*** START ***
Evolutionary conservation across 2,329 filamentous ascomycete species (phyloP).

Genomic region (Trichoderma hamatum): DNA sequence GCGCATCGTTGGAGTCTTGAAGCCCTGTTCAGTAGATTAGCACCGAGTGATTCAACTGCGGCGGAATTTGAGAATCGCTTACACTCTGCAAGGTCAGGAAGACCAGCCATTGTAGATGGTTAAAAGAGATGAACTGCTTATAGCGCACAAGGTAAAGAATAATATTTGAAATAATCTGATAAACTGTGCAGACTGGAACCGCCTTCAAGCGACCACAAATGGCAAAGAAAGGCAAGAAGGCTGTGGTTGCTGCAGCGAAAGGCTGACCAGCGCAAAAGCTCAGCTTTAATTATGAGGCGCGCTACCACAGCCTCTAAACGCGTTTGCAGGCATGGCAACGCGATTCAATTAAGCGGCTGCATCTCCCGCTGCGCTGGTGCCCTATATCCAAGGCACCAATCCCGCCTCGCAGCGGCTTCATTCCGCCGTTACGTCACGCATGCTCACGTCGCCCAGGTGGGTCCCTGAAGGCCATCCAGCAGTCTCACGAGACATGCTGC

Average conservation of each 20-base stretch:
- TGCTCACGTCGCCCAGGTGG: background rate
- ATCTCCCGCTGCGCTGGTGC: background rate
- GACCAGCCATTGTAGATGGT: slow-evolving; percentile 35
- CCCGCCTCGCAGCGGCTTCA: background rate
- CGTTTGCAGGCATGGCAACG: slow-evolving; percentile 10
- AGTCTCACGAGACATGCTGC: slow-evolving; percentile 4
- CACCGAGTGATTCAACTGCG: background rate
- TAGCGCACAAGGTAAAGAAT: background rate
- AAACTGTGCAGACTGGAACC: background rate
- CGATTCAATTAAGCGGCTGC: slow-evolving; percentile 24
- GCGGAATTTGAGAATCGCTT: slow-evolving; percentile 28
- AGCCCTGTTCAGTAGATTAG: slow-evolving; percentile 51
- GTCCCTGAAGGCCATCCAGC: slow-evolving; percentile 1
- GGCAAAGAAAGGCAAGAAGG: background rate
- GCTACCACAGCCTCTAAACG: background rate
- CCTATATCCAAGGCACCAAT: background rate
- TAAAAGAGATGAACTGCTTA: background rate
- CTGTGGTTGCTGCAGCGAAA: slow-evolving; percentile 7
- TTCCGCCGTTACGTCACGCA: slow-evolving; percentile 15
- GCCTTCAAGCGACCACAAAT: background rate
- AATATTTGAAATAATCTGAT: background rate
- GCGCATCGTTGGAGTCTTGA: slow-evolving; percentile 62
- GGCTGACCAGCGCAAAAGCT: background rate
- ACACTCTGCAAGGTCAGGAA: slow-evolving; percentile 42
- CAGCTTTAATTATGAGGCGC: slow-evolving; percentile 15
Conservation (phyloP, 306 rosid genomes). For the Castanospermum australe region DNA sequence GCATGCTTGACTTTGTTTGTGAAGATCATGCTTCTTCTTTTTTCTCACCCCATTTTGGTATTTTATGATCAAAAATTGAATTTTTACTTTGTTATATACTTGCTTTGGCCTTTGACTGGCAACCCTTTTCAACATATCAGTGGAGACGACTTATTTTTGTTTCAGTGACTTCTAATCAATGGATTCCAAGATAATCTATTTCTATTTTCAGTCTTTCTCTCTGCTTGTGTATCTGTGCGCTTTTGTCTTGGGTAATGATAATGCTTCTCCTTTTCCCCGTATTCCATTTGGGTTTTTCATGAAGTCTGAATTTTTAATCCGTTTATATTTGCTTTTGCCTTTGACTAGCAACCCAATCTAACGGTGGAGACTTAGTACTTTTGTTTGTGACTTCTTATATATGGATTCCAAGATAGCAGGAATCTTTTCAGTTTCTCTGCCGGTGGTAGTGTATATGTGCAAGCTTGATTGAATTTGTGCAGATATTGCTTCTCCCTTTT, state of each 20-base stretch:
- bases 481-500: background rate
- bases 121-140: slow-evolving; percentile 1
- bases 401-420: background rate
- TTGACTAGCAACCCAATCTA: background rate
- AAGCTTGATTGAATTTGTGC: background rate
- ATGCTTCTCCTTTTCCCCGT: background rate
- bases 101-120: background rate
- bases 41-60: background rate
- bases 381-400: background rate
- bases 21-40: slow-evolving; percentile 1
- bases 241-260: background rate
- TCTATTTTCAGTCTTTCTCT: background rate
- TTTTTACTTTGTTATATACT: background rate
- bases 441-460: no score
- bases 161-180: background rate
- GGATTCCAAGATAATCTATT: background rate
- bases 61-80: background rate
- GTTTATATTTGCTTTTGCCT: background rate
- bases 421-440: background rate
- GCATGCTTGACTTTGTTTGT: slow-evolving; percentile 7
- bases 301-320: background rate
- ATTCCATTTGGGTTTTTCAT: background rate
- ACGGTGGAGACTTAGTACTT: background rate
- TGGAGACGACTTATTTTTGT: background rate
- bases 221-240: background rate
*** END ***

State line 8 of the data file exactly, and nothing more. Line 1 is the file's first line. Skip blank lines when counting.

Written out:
- CGTTTGCAGGCATGGCAACG: slow-evolving; percentile 10